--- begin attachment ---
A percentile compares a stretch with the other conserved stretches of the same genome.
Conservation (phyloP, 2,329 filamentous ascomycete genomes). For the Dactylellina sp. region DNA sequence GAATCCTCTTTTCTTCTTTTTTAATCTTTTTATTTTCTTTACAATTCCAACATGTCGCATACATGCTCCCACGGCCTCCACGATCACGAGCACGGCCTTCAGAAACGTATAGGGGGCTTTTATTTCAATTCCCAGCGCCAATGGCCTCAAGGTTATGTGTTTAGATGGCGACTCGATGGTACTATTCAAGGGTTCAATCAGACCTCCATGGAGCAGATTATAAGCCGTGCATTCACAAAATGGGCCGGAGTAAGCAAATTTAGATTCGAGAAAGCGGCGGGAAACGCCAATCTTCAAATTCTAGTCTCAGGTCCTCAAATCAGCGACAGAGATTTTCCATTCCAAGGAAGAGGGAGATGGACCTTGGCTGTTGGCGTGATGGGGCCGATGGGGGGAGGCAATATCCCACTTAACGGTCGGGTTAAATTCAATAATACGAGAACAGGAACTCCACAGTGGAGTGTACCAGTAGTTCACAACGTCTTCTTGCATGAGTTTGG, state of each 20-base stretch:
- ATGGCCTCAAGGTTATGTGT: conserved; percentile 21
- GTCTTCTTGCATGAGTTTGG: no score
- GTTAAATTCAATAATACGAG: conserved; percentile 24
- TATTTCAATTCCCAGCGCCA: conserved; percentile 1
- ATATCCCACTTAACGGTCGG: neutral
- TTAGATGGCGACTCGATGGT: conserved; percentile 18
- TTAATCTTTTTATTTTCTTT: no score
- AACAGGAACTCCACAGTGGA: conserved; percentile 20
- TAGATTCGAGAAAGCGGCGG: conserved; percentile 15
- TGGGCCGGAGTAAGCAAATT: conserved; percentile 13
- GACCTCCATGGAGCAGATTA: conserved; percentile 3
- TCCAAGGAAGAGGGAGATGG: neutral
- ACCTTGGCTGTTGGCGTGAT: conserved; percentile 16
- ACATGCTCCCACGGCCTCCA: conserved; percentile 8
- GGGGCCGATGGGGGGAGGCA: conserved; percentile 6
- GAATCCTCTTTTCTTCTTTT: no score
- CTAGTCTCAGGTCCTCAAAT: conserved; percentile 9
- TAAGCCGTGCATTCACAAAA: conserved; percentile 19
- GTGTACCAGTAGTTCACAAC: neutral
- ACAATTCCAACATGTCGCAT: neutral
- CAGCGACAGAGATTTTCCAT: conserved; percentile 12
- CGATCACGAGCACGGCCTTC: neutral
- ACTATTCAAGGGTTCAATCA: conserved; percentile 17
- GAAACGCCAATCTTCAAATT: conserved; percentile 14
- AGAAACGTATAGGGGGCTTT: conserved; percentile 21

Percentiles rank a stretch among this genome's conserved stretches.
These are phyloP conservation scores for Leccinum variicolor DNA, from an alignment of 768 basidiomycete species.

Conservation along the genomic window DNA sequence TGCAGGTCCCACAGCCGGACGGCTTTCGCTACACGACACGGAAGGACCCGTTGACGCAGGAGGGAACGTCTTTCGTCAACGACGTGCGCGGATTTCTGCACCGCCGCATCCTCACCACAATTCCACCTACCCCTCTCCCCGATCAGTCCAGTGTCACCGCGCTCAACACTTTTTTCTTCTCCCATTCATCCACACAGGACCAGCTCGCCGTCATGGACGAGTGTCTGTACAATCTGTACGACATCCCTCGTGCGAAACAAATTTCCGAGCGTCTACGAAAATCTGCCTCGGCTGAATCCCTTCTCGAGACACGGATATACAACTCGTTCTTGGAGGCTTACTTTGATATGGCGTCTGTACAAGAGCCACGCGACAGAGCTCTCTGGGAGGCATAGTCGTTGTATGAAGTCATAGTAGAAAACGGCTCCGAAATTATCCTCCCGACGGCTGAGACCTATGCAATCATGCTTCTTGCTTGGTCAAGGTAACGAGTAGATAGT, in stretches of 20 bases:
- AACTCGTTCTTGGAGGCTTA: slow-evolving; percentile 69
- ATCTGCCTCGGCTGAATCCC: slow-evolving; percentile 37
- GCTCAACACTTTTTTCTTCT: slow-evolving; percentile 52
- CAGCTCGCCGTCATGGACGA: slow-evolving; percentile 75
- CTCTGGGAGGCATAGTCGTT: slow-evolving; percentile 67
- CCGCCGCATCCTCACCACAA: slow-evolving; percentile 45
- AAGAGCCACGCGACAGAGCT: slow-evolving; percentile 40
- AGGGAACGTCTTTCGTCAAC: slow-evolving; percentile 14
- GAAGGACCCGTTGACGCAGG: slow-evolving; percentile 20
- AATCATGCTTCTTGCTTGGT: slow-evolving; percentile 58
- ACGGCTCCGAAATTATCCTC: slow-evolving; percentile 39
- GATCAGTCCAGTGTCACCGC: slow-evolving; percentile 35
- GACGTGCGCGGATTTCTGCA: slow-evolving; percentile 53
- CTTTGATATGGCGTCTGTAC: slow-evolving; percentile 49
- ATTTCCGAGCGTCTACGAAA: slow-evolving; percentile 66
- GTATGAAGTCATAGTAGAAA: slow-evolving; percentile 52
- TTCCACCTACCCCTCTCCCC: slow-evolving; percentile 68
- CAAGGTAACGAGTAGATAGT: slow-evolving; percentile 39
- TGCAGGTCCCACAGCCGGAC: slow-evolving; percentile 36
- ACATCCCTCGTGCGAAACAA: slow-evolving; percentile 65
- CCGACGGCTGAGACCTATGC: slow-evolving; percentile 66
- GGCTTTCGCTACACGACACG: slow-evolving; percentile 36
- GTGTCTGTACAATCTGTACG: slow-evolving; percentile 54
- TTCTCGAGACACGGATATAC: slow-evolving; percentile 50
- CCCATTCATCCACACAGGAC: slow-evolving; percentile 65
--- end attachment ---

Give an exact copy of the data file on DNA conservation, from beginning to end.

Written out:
A percentile compares a stretch with the other conserved stretches of the same genome.
Conservation (phyloP, 2,329 filamentous ascomycete genomes). For the Dactylellina sp. region DNA sequence GAATCCTCTTTTCTTCTTTTTTAATCTTTTTATTTTCTTTACAATTCCAACATGTCGCATACATGCTCCCACGGCCTCCACGATCACGAGCACGGCCTTCAGAAACGTATAGGGGGCTTTTATTTCAATTCCCAGCGCCAATGGCCTCAAGGTTATGTGTTTAGATGGCGACTCGATGGTACTATTCAAGGGTTCAATCAGACCTCCATGGAGCAGATTATAAGCCGTGCATTCACAAAATGGGCCGGAGTAAGCAAATTTAGATTCGAGAAAGCGGCGGGAAACGCCAATCTTCAAATTCTAGTCTCAGGTCCTCAAATCAGCGACAGAGATTTTCCATTCCAAGGAAGAGGGAGATGGACCTTGGCTGTTGGCGTGATGGGGCCGATGGGGGGAGGCAATATCCCACTTAACGGTCGGGTTAAATTCAATAATACGAGAACAGGAACTCCACAGTGGAGTGTACCAGTAGTTCACAACGTCTTCTTGCATGAGTTTGG, state of each 20-base stretch:
- ATGGCCTCAAGGTTATGTGT: conserved; percentile 21
- GTCTTCTTGCATGAGTTTGG: no score
- GTTAAATTCAATAATACGAG: conserved; percentile 24
- TATTTCAATTCCCAGCGCCA: conserved; percentile 1
- ATATCCCACTTAACGGTCGG: neutral
- TTAGATGGCGACTCGATGGT: conserved; percentile 18
- TTAATCTTTTTATTTTCTTT: no score
- AACAGGAACTCCACAGTGGA: conserved; percentile 20
- TAGATTCGAGAAAGCGGCGG: conserved; percentile 15
- TGGGCCGGAGTAAGCAAATT: conserved; percentile 13
- GACCTCCATGGAGCAGATTA: conserved; percentile 3
- TCCAAGGAAGAGGGAGATGG: neutral
- ACCTTGGCTGTTGGCGTGAT: conserved; percentile 16
- ACATGCTCCCACGGCCTCCA: conserved; percentile 8
- GGGGCCGATGGGGGGAGGCA: conserved; percentile 6
- GAATCCTCTTTTCTTCTTTT: no score
- CTAGTCTCAGGTCCTCAAAT: conserved; percentile 9
- TAAGCCGTGCATTCACAAAA: conserved; percentile 19
- GTGTACCAGTAGTTCACAAC: neutral
- ACAATTCCAACATGTCGCAT: neutral
- CAGCGACAGAGATTTTCCAT: conserved; percentile 12
- CGATCACGAGCACGGCCTTC: neutral
- ACTATTCAAGGGTTCAATCA: conserved; percentile 17
- GAAACGCCAATCTTCAAATT: conserved; percentile 14
- AGAAACGTATAGGGGGCTTT: conserved; percentile 21

Percentiles rank a stretch among this genome's conserved stretches.
These are phyloP conservation scores for Leccinum variicolor DNA, from an alignment of 768 basidiomycete species.

Conservation along the genomic window DNA sequence TGCAGGTCCCACAGCCGGACGGCTTTCGCTACACGACACGGAAGGACCCGTTGACGCAGGAGGGAACGTCTTTCGTCAACGACGTGCGCGGATTTCTGCACCGCCGCATCCTCACCACAATTCCACCTACCCCTCTCCCCGATCAGTCCAGTGTCACCGCGCTCAACACTTTTTTCTTCTCCCATTCATCCACACAGGACCAGCTCGCCGTCATGGACGAGTGTCTGTACAATCTGTACGACATCCCTCGTGCGAAACAAATTTCCGAGCGTCTACGAAAATCTGCCTCGGCTGAATCCCTTCTCGAGACACGGATATACAACTCGTTCTTGGAGGCTTACTTTGATATGGCGTCTGTACAAGAGCCACGCGACAGAGCTCTCTGGGAGGCATAGTCGTTGTATGAAGTCATAGTAGAAAACGGCTCCGAAATTATCCTCCCGACGGCTGAGACCTATGCAATCATGCTTCTTGCTTGGTCAAGGTAACGAGTAGATAGT, in stretches of 20 bases:
- AACTCGTTCTTGGAGGCTTA: slow-evolving; percentile 69
- ATCTGCCTCGGCTGAATCCC: slow-evolving; percentile 37
- GCTCAACACTTTTTTCTTCT: slow-evolving; percentile 52
- CAGCTCGCCGTCATGGACGA: slow-evolving; percentile 75
- CTCTGGGAGGCATAGTCGTT: slow-evolving; percentile 67
- CCGCCGCATCCTCACCACAA: slow-evolving; percentile 45
- AAGAGCCACGCGACAGAGCT: slow-evolving; percentile 40
- AGGGAACGTCTTTCGTCAAC: slow-evolving; percentile 14
- GAAGGACCCGTTGACGCAGG: slow-evolving; percentile 20
- AATCATGCTTCTTGCTTGGT: slow-evolving; percentile 58
- ACGGCTCCGAAATTATCCTC: slow-evolving; percentile 39
- GATCAGTCCAGTGTCACCGC: slow-evolving; percentile 35
- GACGTGCGCGGATTTCTGCA: slow-evolving; percentile 53
- CTTTGATATGGCGTCTGTAC: slow-evolving; percentile 49
- ATTTCCGAGCGTCTACGAAA: slow-evolving; percentile 66
- GTATGAAGTCATAGTAGAAA: slow-evolving; percentile 52
- TTCCACCTACCCCTCTCCCC: slow-evolving; percentile 68
- CAAGGTAACGAGTAGATAGT: slow-evolving; percentile 39
- TGCAGGTCCCACAGCCGGAC: slow-evolving; percentile 36
- ACATCCCTCGTGCGAAACAA: slow-evolving; percentile 65
- CCGACGGCTGAGACCTATGC: slow-evolving; percentile 66
- GGCTTTCGCTACACGACACG: slow-evolving; percentile 36
- GTGTCTGTACAATCTGTACG: slow-evolving; percentile 54
- TTCTCGAGACACGGATATAC: slow-evolving; percentile 50
- CCCATTCATCCACACAGGAC: slow-evolving; percentile 65